Cover

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Title Page, Copyright, Dedication

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Contents

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pp. vii-viii

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Acknowledgments

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pp. ix-x

Heartfelt thanks are due to Sarai Santos in the English Department at Trinity University and Bonnie Lander at Florida Atlantic University for their considerable help in preparing the manuscript for publication. We are also grateful for the generous support of both of our institutions, ...

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Chapter 1. On the Periphery: The “Tangled Roots” of Holocaust Remembrance for the Third Generation

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pp. 3-40

“The origin of a story is always an absence,” intones the narrator of third-generation writer Jonathan Safran Foer’s novel, Everything Is Illuminated, the story of a young man in search of his grandfather’s past.1 This search will take the narrator out of his familiar middle-class American life into the unknown and unstable territory of the Ukraine, ...

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Chapter 2. The Intergenerational Transmission of Memory and Trauma: From Survivor Writing to Post-Holocaust Representation

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pp. 41-66

The movement from survivor writing to second- and third-generation accounts of the Nazi genocide marks an important shift in the intergenerational transmission and expression of Holocaust memory, trauma, and representation. The passage from firsthand, eyewitness testimony to second- and thirdhand, ...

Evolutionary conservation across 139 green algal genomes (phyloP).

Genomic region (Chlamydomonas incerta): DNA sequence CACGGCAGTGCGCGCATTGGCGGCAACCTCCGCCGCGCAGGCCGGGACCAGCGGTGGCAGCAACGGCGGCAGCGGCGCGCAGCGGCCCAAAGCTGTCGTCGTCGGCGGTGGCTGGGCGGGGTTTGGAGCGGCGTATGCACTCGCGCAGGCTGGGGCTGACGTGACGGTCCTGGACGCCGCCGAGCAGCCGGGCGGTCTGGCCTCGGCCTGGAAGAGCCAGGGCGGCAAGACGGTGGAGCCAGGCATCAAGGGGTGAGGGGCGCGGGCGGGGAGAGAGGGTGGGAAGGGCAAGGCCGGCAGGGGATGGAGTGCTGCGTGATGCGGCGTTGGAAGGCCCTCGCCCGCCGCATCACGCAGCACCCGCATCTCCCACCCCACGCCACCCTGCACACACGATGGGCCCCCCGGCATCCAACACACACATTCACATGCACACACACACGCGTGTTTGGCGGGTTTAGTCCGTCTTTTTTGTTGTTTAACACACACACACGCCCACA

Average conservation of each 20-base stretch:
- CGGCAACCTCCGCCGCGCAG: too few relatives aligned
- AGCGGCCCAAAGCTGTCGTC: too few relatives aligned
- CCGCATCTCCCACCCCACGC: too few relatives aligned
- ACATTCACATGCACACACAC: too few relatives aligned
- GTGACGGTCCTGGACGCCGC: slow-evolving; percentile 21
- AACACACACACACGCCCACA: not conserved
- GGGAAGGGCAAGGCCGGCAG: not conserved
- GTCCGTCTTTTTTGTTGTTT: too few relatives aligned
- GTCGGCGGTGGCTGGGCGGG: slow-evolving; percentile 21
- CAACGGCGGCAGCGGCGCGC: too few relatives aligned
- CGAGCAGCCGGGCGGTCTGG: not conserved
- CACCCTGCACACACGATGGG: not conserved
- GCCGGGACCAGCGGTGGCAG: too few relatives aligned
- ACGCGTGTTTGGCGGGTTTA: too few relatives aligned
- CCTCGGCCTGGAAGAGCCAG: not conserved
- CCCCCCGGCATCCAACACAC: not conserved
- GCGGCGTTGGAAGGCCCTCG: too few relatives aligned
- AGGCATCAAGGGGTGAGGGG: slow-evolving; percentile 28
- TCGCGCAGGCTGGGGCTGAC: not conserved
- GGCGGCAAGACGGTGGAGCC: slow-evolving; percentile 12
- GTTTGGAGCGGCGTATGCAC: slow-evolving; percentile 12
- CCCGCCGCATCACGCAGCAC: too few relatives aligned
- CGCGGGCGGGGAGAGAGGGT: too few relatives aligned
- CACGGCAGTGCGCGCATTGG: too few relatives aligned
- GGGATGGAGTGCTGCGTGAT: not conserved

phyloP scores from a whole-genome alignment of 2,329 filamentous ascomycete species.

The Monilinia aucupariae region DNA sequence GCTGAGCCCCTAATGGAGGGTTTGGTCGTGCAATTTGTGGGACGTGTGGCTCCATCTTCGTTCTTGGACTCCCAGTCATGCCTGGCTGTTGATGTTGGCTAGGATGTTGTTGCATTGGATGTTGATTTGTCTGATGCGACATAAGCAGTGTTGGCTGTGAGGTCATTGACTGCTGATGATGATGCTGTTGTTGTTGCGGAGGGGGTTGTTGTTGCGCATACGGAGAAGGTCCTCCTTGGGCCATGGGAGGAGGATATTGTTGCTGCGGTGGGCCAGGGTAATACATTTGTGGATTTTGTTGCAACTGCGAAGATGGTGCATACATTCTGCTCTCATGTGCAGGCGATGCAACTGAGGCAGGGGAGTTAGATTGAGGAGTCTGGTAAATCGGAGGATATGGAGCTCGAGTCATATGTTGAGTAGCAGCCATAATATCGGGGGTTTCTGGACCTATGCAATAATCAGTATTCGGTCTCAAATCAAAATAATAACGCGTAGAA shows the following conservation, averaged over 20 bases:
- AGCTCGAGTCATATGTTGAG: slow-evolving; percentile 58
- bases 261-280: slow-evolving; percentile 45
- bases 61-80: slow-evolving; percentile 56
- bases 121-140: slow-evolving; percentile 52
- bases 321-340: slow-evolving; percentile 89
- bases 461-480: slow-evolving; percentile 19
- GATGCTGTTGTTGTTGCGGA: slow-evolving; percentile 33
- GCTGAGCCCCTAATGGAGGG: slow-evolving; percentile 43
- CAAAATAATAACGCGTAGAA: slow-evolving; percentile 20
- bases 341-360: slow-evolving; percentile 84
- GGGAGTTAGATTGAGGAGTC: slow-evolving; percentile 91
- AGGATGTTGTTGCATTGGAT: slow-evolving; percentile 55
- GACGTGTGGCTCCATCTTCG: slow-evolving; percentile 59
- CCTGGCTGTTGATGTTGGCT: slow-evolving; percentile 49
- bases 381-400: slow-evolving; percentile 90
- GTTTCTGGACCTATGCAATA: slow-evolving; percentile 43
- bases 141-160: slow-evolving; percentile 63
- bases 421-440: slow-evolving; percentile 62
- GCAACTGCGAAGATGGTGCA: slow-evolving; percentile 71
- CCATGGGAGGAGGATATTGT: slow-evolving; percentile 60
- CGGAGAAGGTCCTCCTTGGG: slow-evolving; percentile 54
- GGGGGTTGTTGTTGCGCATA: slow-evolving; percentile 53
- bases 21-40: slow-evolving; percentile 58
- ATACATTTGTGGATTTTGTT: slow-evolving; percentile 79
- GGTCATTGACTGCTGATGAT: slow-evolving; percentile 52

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Chapter 3. Third-Generation Memoirs: Metonymy and Representation in Daniel Mendelsohn’s The Lost

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pp. 67-106

The geographic center of this story is the remote Ukrainian village of Bolechow, the village of Mendelsohn’s grandfather Abraham Jäger’s birth. While his grandfather fled to America before the war, his grandfather’s brother Shmiel, of whom he never spoke, along with his wife Ester and their four daughters, Bronia, Frydka, Lorka, and Ruchele, ...

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Chapter 4. Trauma and Tradition: Changing Classical Paradigms in Third-Generation Novelists

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pp. 107-146

The Jewish tradition assigns great theological weight to historical events. The covenant between God and the Jewish people invests history with a transcendent meaning and holds the people to account for any deviation from the covenantal path. From the biblically based assertion, “we are punished for our sins” (mipenei hataeinu), ...

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Chapter 5. Nicole Krauss: Inheriting the Burden of Holocaust Trauma

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pp. 147-170

A grandchild of Holocaust survivors and the author of three novels, Man Walks into a Room (2002), The History of Love (2005), and Great House (2010), Nicole Krauss admits that while the Holocaust is a manifest presence in her work, she cannot write her ancestors’ stories the way survivors or their children have written about the Shoah. ...

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Chapter 6. Refugee Writers and Holocaust Trauma

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pp. 171-196

Judith M. Gerson points to the fact that “there is no universal understanding of the terms refugee, survivor, and immigrant.” Nevertheless, the distinctions are important for several reasons: “First . . . [they] indicate the comparison that immigrants make when referring to themselves in contrast to refugees or survivors.” ...

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Chapter 7. “There Were Times When It Was Possible to Weigh Suffering”: Julie Orringer’s The Invisible Bridge and the Extended Trauma of the Holocaust

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pp. 197-230

At the close of Julie Orringer’s novel The Invisible Bridge, the American-born granddaughter of Holocaust survivors Andras and Klara Lévi recognizes not only her family’s fortuitous gains, but also their immeasurable loss. For all those who, like her grandparents, survived the war and succeeded in reassembling their lives, ...

Notes

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pp. 231-244

Bibliography

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pp. 245-254

Index

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pp. 255-263